I was pretty sweaty by the time I got there, and red in the face, but it turned out it was a good decision – Pisquera Los Nichos was only 10 minutes into the last tour of the day. I jumped on, and listened intently as the Spanish swamped my ears. The actual creation process may have gotten lost in translation. Oops. Nevertheless, I found out that’s its created either in an ex-catacomb, or like catacomb, area. I’m going to go for ex-catacomb because it sounds better. I also found out what it tastes like, and bought some. When in Rome…
I walked/rolled my way back into town, and deposited the bike with its disbelieving owner. “Did it break on its own, or did you crash into something?”. Yes, I crashed and the chain broke, but nothing else, obviously. It was too late to walk elsewhere though, so I contented myself with relaxing in the tranquil square. I definitely couldn’t remember the last time I relaxed. Nope, definitely no…
Evening’s arrival saw me on the bus once more, this time toward one of my newly planned destinations. In the middle of the desert, a hand creeps out of the ground, ready to grab unsuspecting persons and pull them under. A hand of a giant. I reckon so, anyway. Called (surprisingly) El Mano del Desierto, it lies about 40 miles from Antofagasta, Chile’s second biggest city, which itself lies in the middle of nowhere.
I’d been worried about getting there as public transport does not run past it, despite the road going directly to Antofagasta. The bus companies I asked said the bus companies took another route by the coast. The sole helpful guy I asked also informed me it wasn’t really worth going to. Apparently the site is permanently littered with rubbish and graffiti. I hedged my bets anyway, and decided I would try and get a lift from the convergence of the two roads, ten miles from the hand. That, or walk with all my bags. Fortunately, it turned out easier than that.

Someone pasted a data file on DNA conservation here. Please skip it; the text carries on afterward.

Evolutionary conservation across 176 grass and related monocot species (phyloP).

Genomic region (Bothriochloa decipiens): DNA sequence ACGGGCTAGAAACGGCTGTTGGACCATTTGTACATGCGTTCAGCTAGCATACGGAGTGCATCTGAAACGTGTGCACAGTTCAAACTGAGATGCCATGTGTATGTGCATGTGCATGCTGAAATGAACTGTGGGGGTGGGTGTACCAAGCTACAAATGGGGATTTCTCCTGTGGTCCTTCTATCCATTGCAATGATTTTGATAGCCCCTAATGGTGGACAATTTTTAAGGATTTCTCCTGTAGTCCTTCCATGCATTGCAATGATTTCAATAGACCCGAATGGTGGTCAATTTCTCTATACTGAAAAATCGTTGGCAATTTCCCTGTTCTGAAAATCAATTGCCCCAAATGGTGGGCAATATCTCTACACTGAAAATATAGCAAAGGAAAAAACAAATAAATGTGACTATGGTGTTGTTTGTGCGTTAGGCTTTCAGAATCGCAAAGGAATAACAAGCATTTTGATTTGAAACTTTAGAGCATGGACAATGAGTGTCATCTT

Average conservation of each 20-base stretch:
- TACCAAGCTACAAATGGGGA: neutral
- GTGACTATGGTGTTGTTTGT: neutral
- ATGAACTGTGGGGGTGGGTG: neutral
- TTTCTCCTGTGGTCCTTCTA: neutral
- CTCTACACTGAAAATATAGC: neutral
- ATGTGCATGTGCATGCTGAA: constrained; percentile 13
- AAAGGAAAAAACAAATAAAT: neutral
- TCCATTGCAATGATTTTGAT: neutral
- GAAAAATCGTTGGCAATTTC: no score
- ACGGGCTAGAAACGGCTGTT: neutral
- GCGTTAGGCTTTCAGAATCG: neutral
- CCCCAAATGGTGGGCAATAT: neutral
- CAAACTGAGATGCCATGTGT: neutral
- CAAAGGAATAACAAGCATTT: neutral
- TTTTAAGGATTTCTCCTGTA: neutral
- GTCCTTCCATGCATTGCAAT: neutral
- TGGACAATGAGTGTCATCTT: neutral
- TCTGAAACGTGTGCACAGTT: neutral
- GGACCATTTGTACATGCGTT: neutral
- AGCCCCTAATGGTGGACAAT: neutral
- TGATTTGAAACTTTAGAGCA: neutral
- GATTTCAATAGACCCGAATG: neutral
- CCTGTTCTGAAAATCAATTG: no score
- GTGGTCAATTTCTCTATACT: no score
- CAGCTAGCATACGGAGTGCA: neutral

The bus driver must have taken pity on me, because as I was dumped off the bus just after sunrise, I turned to see the hand in the distance. We had taken the other road! I strolled over, and imagined the possibility of some giant hominid life form. Maybe it was a fallen God? Maybe I’ve been reading too many Steven Erikson books.
Aside from this, there wasn’t any more to do, so I looked for a way to Antofagasta. Also quite easy. After a bus ignoring me, I eventually hopped on board with a couple of Chilean guys in a car they were driving north to sell. I reckon I’m pretty much an expert at this hitch hiking lark now. Kindly, they drove out of their way into central Antofagasta.
Mountains swamped us as we drove through a barren desert valley, and I marvelled at the starkness of it all. Antofagasta really was in the middle of nowhere. Soon we reached the city though, jammed between the city and the coast, and I said goodbye to my new friends.